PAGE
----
According to David Meade, a self-professed ‘Christian numerologist,’ on April 23, 2018, the “rapture” of the church will take place. He bases his claim on an astrological sign that he says is found in the Bible.
The sun and moon will be in Virgo, as will Jupiter, which he says represents the Messiah.
He assures us that it’s all found in Revelation 12:1-2.
A great sign appeared in heaven: a woman clothed with the sun, and the moon under her feet, and on her head a crown of twelve stars; and she was with child; and she cried out, being in labor and in pain to give birth.
According to Meade, the woman is Virgo, the virgin, and “the alignment represents ‘the Lion of the tribe of Judah,’ marking the Rapture, the belief that Christ will bring the faithful into paradise prior to a period of tribulation on earth that precedes the end of time.”
Some of you who follow this kind of stuff might conclude that this sounds familiar. It should.
Pat Robertson saw prophetic significance in the Hale-Bopp comet that could be seen with the naked eye in 1997, “one of the few times in recorded history that a comet’s appearance coincided with a lunar eclipse.” He claimed there might be something to the fact that “three recent eclipses of the moon have coincided with Jewish feasts.”
Following research done by Greg Killian, Robertson reported that “a Bible passage from Revelation may be playing out in the heavens.” Killian maintains “that in Jewish tradition, the new moon represents the Messiah. Since last fall, the moon’s path has intersected the constellation Virgo (which depicts a woman) in a way similar to what is described in Revelation 12:1–2.”
Following Killian, Robertson conjectured that “this scenario will culminate in 1999, when the moon moves across Virgo in a position that depicts a baby moving through the birth canal. Could this convergence be a prophetic fulfillment of that passage, pointing to the Messiah’s soon return.” After speculating about what the heavens reveal, Robertson closed with the obligatory, “We must remember that no man knows the day or the hour….”1 Still peering over the prophetic edge, he then reminded his readers that Jesus instructed us to look to the skies for ‘signs’ (Luke 21:25).”2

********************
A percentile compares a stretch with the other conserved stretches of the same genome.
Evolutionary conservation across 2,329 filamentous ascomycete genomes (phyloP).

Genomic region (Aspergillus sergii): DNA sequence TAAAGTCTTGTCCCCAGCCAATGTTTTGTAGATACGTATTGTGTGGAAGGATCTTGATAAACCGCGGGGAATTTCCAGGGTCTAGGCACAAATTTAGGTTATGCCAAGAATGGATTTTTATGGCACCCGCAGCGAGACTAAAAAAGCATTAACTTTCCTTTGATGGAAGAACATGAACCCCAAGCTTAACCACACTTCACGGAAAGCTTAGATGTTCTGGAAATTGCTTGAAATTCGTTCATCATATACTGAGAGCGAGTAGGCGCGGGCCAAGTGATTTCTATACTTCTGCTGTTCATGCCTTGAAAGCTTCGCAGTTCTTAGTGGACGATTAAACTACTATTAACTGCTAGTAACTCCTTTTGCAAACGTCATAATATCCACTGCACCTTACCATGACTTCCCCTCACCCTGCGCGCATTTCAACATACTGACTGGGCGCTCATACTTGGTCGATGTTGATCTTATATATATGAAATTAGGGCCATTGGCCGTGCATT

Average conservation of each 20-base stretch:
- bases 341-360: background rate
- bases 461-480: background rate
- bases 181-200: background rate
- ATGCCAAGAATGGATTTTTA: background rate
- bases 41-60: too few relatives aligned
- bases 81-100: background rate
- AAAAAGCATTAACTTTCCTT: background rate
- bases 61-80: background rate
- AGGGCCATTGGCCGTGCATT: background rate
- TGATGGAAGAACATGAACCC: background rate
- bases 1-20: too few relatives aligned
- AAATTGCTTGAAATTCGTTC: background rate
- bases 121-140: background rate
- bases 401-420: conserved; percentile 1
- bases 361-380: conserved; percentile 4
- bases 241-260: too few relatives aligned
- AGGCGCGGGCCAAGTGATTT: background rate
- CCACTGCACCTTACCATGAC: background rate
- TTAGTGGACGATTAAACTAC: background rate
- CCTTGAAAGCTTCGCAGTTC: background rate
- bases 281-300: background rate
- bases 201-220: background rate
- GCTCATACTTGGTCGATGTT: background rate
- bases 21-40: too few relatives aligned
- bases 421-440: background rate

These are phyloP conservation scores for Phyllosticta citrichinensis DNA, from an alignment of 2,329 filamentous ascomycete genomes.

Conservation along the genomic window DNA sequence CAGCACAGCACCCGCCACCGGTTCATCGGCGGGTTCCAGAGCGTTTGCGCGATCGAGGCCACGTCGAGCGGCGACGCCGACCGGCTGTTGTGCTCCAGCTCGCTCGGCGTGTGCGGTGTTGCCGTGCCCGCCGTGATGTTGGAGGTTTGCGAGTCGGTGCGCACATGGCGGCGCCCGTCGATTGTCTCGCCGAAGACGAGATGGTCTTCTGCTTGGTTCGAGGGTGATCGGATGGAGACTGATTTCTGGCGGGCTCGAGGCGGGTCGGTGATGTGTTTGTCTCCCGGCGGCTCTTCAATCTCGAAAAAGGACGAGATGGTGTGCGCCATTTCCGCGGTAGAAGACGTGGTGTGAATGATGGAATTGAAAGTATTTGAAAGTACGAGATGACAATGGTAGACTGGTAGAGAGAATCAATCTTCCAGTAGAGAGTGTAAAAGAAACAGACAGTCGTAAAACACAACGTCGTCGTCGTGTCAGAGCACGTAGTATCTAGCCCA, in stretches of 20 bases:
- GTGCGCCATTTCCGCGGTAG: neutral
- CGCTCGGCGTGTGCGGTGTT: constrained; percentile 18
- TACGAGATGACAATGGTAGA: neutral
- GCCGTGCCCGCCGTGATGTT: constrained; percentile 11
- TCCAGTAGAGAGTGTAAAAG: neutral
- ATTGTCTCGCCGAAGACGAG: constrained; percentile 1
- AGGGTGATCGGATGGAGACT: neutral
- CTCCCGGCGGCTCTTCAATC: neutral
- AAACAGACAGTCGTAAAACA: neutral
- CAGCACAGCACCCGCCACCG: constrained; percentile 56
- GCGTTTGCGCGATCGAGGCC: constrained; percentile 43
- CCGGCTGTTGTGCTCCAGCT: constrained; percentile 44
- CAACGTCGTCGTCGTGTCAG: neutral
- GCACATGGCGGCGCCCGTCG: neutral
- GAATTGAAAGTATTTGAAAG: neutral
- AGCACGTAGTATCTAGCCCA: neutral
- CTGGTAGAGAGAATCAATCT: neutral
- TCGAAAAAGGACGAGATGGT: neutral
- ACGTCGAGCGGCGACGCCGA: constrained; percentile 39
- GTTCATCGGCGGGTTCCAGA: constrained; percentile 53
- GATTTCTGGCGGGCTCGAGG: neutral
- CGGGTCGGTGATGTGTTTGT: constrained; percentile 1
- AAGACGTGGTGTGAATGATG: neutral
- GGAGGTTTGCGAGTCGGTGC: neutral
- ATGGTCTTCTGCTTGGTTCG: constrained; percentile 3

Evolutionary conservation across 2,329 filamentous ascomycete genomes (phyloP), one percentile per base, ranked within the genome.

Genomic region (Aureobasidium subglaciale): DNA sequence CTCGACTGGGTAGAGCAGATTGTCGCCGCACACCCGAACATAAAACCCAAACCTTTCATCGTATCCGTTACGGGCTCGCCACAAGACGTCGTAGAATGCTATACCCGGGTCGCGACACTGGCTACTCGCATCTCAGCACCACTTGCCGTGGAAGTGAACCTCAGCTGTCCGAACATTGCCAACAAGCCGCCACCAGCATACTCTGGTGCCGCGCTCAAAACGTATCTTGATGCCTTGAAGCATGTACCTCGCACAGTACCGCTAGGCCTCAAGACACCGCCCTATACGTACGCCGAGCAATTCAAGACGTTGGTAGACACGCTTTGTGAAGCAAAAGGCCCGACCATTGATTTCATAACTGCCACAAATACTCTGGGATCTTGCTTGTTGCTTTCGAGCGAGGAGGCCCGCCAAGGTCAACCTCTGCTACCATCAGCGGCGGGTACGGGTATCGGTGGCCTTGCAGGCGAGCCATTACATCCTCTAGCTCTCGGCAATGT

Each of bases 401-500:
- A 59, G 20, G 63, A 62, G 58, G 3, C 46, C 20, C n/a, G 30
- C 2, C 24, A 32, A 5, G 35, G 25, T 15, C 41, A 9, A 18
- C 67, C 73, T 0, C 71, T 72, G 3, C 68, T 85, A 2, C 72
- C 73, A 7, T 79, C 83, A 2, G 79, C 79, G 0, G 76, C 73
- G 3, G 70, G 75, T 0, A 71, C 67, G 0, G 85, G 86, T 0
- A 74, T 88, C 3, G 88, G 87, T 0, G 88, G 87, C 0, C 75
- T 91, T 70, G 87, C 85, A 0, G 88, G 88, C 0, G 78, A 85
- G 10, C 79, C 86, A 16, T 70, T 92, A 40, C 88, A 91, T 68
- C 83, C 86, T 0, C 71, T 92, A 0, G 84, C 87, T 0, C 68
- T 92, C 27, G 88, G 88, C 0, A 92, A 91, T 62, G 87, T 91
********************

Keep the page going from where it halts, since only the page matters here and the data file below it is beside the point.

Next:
There’s so much wrong with this type of prophetic speculative nonsense that I don’t know where to begin. The easiest way to expose these prophetic charlatans is to put their dogmatism to the test:
Dear Mr. Meade,
If you are certain of your April 23rd prediction that the church will be taken off the earth in a “rapture” to be followed by a period of Great Tribulation, then I have a legally binding contract that states that on April 24, 2018, all your possessions will revert to me.
Will you be willing to sign it? Put your money where your prophetic speculation is.
April 13, 2018
I’ve taken this approach several times with people like David Meade. I’ve never had anyone take me up on my offer.
There’s a lot of theology wrapped up in Revelation 12. It’s obvious by a careful reading of Revelation that the events described therein were to “soon take place” (1:1) “because the time is near” (1:3). Near for the first readers. The last chapter of Revelation reads like the first chapter:
- And [the angel] said to [John], “These words are faithful and true”; and the Lord, the God of the spirits of the prophets, sent His angel to show to His bond-servants the things which must soon take place (22:6; 1:1).
- And behold, I am coming quickly. Blessed is he who heeds the words of the prophecy of this book” (22:7, 12, 20).
- And [the angel] said to [John], “Do not seal up the words of the prophecy of this book, for the time is near” (22:10; 1:3).
The coming of Jesus mentioned in Revelation is a coming in judgment against first-century Jerusalem…
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